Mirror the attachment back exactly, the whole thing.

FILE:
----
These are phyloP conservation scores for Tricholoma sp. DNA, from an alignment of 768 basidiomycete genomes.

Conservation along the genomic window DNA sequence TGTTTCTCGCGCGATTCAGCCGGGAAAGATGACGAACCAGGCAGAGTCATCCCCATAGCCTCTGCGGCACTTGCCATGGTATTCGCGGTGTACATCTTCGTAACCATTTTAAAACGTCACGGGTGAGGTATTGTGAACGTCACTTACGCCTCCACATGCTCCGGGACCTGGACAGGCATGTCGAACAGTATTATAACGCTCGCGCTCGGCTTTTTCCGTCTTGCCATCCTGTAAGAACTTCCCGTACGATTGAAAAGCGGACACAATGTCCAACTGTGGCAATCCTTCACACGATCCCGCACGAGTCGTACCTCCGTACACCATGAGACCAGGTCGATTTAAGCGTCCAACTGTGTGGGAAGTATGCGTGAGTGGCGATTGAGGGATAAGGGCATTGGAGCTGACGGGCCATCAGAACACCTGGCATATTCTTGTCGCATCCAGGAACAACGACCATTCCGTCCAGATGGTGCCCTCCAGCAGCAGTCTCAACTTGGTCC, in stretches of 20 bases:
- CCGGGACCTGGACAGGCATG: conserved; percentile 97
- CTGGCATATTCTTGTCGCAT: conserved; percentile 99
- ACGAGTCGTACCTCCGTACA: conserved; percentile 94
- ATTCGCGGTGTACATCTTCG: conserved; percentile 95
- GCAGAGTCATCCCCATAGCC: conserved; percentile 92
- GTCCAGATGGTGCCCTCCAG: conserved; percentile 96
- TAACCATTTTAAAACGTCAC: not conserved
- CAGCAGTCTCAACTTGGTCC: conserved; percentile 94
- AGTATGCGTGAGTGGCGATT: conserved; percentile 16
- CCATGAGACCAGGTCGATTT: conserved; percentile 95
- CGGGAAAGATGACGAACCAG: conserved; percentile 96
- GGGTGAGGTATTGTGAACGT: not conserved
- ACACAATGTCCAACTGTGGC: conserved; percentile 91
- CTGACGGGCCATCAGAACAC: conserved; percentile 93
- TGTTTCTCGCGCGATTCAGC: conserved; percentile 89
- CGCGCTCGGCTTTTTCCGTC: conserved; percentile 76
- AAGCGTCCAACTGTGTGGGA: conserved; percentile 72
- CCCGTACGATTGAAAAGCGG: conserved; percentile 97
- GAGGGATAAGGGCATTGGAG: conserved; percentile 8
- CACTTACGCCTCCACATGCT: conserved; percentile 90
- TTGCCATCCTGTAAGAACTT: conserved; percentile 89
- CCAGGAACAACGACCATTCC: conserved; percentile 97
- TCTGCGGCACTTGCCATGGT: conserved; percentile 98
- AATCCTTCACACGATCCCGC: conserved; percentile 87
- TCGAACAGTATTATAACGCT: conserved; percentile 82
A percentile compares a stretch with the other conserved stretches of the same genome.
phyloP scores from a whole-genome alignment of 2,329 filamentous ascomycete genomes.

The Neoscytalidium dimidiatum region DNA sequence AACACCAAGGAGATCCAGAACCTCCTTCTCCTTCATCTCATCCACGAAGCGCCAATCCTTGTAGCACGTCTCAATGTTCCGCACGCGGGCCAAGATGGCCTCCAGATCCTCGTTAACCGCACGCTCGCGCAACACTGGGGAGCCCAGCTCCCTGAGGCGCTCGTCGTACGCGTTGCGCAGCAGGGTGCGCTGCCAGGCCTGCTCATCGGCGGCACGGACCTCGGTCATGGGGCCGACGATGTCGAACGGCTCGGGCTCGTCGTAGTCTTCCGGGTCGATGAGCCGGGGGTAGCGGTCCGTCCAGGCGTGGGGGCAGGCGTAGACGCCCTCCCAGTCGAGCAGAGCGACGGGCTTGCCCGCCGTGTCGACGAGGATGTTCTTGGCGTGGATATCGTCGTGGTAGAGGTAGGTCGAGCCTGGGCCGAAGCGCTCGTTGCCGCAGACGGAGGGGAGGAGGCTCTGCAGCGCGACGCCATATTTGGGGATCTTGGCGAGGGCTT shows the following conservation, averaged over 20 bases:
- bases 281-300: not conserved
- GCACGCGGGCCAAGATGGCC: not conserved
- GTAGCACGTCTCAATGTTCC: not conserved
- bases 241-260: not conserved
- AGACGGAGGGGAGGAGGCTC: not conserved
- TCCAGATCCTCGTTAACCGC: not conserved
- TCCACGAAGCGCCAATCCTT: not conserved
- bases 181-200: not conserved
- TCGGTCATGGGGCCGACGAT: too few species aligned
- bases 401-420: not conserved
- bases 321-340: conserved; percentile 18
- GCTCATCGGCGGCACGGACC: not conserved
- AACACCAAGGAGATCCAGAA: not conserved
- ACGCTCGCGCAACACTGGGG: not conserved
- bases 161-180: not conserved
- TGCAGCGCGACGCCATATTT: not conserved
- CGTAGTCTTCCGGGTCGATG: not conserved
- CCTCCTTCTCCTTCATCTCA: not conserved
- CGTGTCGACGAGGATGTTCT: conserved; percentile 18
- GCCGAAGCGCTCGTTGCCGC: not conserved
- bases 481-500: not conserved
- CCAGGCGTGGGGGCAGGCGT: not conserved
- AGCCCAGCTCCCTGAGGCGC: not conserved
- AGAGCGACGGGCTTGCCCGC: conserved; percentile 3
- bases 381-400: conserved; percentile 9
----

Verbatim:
These are phyloP conservation scores for Tricholoma sp. DNA, from an alignment of 768 basidiomycete genomes.

Conservation along the genomic window DNA sequence TGTTTCTCGCGCGATTCAGCCGGGAAAGATGACGAACCAGGCAGAGTCATCCCCATAGCCTCTGCGGCACTTGCCATGGTATTCGCGGTGTACATCTTCGTAACCATTTTAAAACGTCACGGGTGAGGTATTGTGAACGTCACTTACGCCTCCACATGCTCCGGGACCTGGACAGGCATGTCGAACAGTATTATAACGCTCGCGCTCGGCTTTTTCCGTCTTGCCATCCTGTAAGAACTTCCCGTACGATTGAAAAGCGGACACAATGTCCAACTGTGGCAATCCTTCACACGATCCCGCACGAGTCGTACCTCCGTACACCATGAGACCAGGTCGATTTAAGCGTCCAACTGTGTGGGAAGTATGCGTGAGTGGCGATTGAGGGATAAGGGCATTGGAGCTGACGGGCCATCAGAACACCTGGCATATTCTTGTCGCATCCAGGAACAACGACCATTCCGTCCAGATGGTGCCCTCCAGCAGCAGTCTCAACTTGGTCC, in stretches of 20 bases:
- CCGGGACCTGGACAGGCATG: conserved; percentile 97
- CTGGCATATTCTTGTCGCAT: conserved; percentile 99
- ACGAGTCGTACCTCCGTACA: conserved; percentile 94
- ATTCGCGGTGTACATCTTCG: conserved; percentile 95
- GCAGAGTCATCCCCATAGCC: conserved; percentile 92
- GTCCAGATGGTGCCCTCCAG: conserved; percentile 96
- TAACCATTTTAAAACGTCAC: not conserved
- CAGCAGTCTCAACTTGGTCC: conserved; percentile 94
- AGTATGCGTGAGTGGCGATT: conserved; percentile 16
- CCATGAGACCAGGTCGATTT: conserved; percentile 95
- CGGGAAAGATGACGAACCAG: conserved; percentile 96
- GGGTGAGGTATTGTGAACGT: not conserved
- ACACAATGTCCAACTGTGGC: conserved; percentile 91
- CTGACGGGCCATCAGAACAC: conserved; percentile 93
- TGTTTCTCGCGCGATTCAGC: conserved; percentile 89
- CGCGCTCGGCTTTTTCCGTC: conserved; percentile 76
- AAGCGTCCAACTGTGTGGGA: conserved; percentile 72
- CCCGTACGATTGAAAAGCGG: conserved; percentile 97
- GAGGGATAAGGGCATTGGAG: conserved; percentile 8
- CACTTACGCCTCCACATGCT: conserved; percentile 90
- TTGCCATCCTGTAAGAACTT: conserved; percentile 89
- CCAGGAACAACGACCATTCC: conserved; percentile 97
- TCTGCGGCACTTGCCATGGT: conserved; percentile 98
- AATCCTTCACACGATCCCGC: conserved; percentile 87
- TCGAACAGTATTATAACGCT: conserved; percentile 82
A percentile compares a stretch with the other conserved stretches of the same genome.
phyloP scores from a whole-genome alignment of 2,329 filamentous ascomycete genomes.

The Neoscytalidium dimidiatum region DNA sequence AACACCAAGGAGATCCAGAACCTCCTTCTCCTTCATCTCATCCACGAAGCGCCAATCCTTGTAGCACGTCTCAATGTTCCGCACGCGGGCCAAGATGGCCTCCAGATCCTCGTTAACCGCACGCTCGCGCAACACTGGGGAGCCCAGCTCCCTGAGGCGCTCGTCGTACGCGTTGCGCAGCAGGGTGCGCTGCCAGGCCTGCTCATCGGCGGCACGGACCTCGGTCATGGGGCCGACGATGTCGAACGGCTCGGGCTCGTCGTAGTCTTCCGGGTCGATGAGCCGGGGGTAGCGGTCCGTCCAGGCGTGGGGGCAGGCGTAGACGCCCTCCCAGTCGAGCAGAGCGACGGGCTTGCCCGCCGTGTCGACGAGGATGTTCTTGGCGTGGATATCGTCGTGGTAGAGGTAGGTCGAGCCTGGGCCGAAGCGCTCGTTGCCGCAGACGGAGGGGAGGAGGCTCTGCAGCGCGACGCCATATTTGGGGATCTTGGCGAGGGCTT shows the following conservation, averaged over 20 bases:
- bases 281-300: not conserved
- GCACGCGGGCCAAGATGGCC: not conserved
- GTAGCACGTCTCAATGTTCC: not conserved
- bases 241-260: not conserved
- AGACGGAGGGGAGGAGGCTC: not conserved
- TCCAGATCCTCGTTAACCGC: not conserved
- TCCACGAAGCGCCAATCCTT: not conserved
- bases 181-200: not conserved
- TCGGTCATGGGGCCGACGAT: too few species aligned
- bases 401-420: not conserved
- bases 321-340: conserved; percentile 18
- GCTCATCGGCGGCACGGACC: not conserved
- AACACCAAGGAGATCCAGAA: not conserved
- ACGCTCGCGCAACACTGGGG: not conserved
- bases 161-180: not conserved
- TGCAGCGCGACGCCATATTT: not conserved
- CGTAGTCTTCCGGGTCGATG: not conserved
- CCTCCTTCTCCTTCATCTCA: not conserved
- CGTGTCGACGAGGATGTTCT: conserved; percentile 18
- GCCGAAGCGCTCGTTGCCGC: not conserved
- bases 481-500: not conserved
- CCAGGCGTGGGGGCAGGCGT: not conserved
- AGCCCAGCTCCCTGAGGCGC: not conserved
- AGAGCGACGGGCTTGCCCGC: conserved; percentile 3
- bases 381-400: conserved; percentile 9